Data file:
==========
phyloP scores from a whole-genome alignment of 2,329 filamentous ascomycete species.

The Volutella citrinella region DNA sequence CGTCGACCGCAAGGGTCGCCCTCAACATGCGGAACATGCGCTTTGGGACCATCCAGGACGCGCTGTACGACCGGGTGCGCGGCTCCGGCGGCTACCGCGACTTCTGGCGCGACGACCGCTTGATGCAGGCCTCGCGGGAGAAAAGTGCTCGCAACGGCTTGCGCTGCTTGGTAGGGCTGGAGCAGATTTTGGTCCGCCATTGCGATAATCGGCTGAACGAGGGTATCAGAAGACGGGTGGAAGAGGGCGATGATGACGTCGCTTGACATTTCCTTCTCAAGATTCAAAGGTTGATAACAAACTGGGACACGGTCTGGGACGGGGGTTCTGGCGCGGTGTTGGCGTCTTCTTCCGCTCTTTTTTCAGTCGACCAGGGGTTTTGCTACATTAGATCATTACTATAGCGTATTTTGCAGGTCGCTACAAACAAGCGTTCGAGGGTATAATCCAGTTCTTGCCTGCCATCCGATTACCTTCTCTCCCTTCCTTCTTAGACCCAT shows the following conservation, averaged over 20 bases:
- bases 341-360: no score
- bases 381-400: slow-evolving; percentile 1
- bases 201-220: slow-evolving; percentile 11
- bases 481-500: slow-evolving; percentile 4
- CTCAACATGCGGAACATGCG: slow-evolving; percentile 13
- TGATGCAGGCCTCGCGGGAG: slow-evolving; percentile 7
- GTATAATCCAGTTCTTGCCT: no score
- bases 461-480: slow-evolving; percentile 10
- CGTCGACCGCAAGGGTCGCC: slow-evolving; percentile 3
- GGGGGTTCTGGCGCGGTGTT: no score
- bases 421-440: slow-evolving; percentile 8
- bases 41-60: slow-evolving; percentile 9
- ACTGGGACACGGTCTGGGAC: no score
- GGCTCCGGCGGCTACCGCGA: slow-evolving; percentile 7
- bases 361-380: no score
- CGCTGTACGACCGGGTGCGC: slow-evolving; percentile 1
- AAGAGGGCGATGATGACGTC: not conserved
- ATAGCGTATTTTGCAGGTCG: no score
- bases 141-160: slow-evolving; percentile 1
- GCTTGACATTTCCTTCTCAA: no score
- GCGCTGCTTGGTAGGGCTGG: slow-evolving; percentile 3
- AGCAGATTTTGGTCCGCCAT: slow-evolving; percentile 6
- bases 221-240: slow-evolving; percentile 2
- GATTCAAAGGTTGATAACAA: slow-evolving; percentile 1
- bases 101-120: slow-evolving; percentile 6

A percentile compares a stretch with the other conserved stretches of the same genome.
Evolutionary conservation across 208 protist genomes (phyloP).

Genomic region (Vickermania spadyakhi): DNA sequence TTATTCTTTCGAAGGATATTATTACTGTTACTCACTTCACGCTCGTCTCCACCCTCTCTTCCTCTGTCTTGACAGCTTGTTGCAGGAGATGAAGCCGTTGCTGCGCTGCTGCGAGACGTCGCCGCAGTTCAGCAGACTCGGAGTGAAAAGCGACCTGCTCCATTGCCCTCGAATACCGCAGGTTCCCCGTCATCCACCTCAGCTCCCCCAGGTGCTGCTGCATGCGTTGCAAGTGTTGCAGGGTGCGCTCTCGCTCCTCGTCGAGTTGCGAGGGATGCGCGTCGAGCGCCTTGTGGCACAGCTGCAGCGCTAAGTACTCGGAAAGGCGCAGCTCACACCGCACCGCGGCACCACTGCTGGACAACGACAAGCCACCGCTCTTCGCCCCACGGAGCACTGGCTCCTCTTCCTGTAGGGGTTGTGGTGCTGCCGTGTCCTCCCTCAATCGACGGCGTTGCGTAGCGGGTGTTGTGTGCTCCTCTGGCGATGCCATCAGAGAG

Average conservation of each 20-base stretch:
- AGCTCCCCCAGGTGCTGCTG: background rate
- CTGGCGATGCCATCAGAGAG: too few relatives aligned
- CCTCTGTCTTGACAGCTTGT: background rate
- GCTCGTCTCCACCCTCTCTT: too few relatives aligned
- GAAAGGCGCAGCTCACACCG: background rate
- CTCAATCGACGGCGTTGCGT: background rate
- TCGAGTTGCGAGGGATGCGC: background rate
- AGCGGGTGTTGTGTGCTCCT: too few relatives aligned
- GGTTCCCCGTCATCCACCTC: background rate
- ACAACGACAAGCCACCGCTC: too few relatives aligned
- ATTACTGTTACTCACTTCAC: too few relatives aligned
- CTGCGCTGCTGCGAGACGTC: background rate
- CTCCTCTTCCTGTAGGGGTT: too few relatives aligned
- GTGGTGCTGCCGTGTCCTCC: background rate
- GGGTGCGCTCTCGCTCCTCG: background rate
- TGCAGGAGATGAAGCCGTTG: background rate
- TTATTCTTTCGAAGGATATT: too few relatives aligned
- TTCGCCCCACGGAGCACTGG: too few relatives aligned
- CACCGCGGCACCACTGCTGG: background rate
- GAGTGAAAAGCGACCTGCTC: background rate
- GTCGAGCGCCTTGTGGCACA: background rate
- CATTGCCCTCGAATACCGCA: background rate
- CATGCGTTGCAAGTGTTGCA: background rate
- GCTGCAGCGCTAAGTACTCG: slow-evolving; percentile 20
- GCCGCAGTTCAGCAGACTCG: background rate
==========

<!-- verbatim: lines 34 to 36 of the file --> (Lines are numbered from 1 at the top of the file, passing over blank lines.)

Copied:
- CCTCTGTCTTGACAGCTTGT: background rate
- GCTCGTCTCCACCCTCTCTT: too few relatives aligned
- GAAAGGCGCAGCTCACACCG: background rate